Fishing for sharks: teenage voices and stuttering

Adolescence is a time of challenge and exploration, on the one hand pushing boundaries and on the other trying to explore possible identities for best fit. As a speech and language therapist, I too struggle sometimes on offering a service that is fit for purpose for teenagers who stutter.

I believe in the power of groups for many reasons, not least for reducing the sense of isolation that teenagers I work with have reported.  I am currently working with a group of teenage girls that both challenge and frustrate me (they know this 😊).

I love how they challenge me to do better and be a better speech and language therapist. On the flip side they have perfected the eye roll and shrug that I remember from my own teenage years, but they are just so much better at it. For the purposes of this blog post, I will use ‘we’ when it involves work that both the teenagers and I are doing jointly. They have been involved in writing parts of this piece and have reviewed it before giving their approval.

When we had our first meeting we talked together about what our sessions could look like and the recurring theme was that they wanted somewhere to talk about the feelings that they had about stuttering and how they and others talked to themselves about stuttering. Ideas developed from here about minding our language, paying attention to our Ps and Qs.

Over many years they had all completed stuttering icebergs and were familiar with the concept, but we started to look again beneath the waterline and from there into the water that surrounded the iceberg (see Patrick Campbell, 2019).  It is important to not only excavate problem-saturated narratives, but to excavate the wider discourses that have at their centre an implicit fluency good stuttering bad, and to challenge the power implicit with these discourses.

So in the past two years I have widened my scope of practice to looking beyond the iceberg at what the water is telling me (Campbell, 2019). I have invited the people I work with to do the same with ever more surprising results. In jointly exploring the context in which we live, we have discovered some surprising things. The water is not always warm or friendly where we think it might be. It is hard to be brave and push boundaries when you cannot see yourself reflected in the literature or media.

Sometimes there are sharks in the water. These sharks can be intimidating or even appear friendly until you realise that the message they send is not one that supports you and your preferred narrative.  They can appear pretty and attractive, but send a clear message that the only way is their way. Some can look lovely but cut you with a remark. Their discourse is one of non-acceptance of how you talk, and the subtext is of ‘just’ and ‘if only’ and ‘but’. If you could ‘just’ use a technique or ‘if only’ you took a deep breath before you spoke.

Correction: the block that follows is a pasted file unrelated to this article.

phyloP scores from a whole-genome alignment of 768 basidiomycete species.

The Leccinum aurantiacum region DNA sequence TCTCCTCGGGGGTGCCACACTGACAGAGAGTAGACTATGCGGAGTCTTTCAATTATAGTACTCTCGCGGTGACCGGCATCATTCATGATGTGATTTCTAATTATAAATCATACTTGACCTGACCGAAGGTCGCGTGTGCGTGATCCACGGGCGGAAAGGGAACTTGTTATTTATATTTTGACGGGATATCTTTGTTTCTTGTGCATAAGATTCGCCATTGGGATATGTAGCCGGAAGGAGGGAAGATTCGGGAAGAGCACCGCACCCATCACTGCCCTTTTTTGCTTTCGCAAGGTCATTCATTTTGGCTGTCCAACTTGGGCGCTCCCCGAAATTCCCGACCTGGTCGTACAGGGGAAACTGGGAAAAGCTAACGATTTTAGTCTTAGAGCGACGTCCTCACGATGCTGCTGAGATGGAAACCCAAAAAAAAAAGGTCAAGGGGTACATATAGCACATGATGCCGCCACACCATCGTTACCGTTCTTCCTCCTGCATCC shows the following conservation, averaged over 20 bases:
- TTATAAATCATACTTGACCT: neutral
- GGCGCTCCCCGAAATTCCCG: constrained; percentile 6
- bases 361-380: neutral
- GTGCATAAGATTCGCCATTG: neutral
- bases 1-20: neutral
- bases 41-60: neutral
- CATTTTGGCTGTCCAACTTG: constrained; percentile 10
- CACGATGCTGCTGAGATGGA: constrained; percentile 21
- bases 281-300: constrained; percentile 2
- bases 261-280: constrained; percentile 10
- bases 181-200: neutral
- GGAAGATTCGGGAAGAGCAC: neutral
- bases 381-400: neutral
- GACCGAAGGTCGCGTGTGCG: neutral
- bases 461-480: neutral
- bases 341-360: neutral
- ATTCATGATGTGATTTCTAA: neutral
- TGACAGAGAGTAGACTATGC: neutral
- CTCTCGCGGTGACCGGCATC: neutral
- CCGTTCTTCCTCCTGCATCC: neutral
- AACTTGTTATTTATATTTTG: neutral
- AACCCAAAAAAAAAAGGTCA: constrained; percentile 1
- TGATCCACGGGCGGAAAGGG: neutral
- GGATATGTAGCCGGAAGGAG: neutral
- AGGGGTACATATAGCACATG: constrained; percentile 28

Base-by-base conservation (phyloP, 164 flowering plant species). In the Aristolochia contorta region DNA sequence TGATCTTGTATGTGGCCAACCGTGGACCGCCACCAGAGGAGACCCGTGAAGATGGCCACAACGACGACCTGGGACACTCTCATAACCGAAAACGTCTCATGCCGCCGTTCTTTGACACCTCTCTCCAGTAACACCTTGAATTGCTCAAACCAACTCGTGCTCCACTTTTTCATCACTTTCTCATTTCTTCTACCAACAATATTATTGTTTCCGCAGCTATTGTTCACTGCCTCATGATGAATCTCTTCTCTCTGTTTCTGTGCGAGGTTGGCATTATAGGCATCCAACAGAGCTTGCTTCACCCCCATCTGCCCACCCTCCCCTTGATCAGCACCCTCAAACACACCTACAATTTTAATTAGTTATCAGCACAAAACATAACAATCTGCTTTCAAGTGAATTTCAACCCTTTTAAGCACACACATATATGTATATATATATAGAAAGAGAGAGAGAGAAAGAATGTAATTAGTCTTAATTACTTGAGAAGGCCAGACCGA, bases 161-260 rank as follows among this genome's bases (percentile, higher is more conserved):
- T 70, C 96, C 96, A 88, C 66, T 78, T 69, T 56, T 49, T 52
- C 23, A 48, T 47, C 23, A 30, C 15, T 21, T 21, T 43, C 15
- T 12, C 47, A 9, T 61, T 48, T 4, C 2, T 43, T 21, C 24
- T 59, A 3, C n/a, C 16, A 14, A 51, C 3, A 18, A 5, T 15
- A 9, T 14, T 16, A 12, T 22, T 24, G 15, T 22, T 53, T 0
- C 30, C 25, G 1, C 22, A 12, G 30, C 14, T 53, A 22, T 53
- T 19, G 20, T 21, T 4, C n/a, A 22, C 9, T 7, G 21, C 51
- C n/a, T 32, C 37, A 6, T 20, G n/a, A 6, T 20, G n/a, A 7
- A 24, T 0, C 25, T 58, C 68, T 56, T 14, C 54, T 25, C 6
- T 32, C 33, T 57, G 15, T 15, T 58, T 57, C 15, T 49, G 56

Others swim around and can be oblivious to your floundering (but is ignorance ever an excuse?)

So how do we acknowledge these sharks? How do we address them and relegate their narratives while acknowledging preferred narratives?

How do we resist them? Can one teenager alone see their way through and what if the sharks are close to home? Part of the process for me has been acknowledging that they may even be in the therapy room. That is part of my learning.

As a group we looked at how we all talk about stuttering. In turn this influences how we think about stuttering. The group decided to tackle how to resist negative self-talk and build resilience.

So we have started (and I use we here because it is a collaborative process involving three teenage girls, one speech and language therapist in training and me).

In partnership, we are looking for images and reflections of ourselves in art/literature/media/social media. We have celebrated with cake, one teenager’s one woman stuttering pride day in her secondary school, another’s PowerPoint presentation on mental health difficulties. We discussed how the water can be different if nearly every woman in your family stutters versus no family history at all…

We have watched videos, looked at paintings of people in the moment of stuttering (@paulastonpainter) and listened to podcasts. Stambassador videos for the girl who felt and heard from others that she could not be a science teacher because she stuttered. The speech and language therapist in training has not scored a single assessment, but has learned that for the therapy room to be more open to stuttering the therapist has to be open to seeing stuttering as just another way of talking.

Different but equal.

By Fiona Ryan with support from KH, ME and E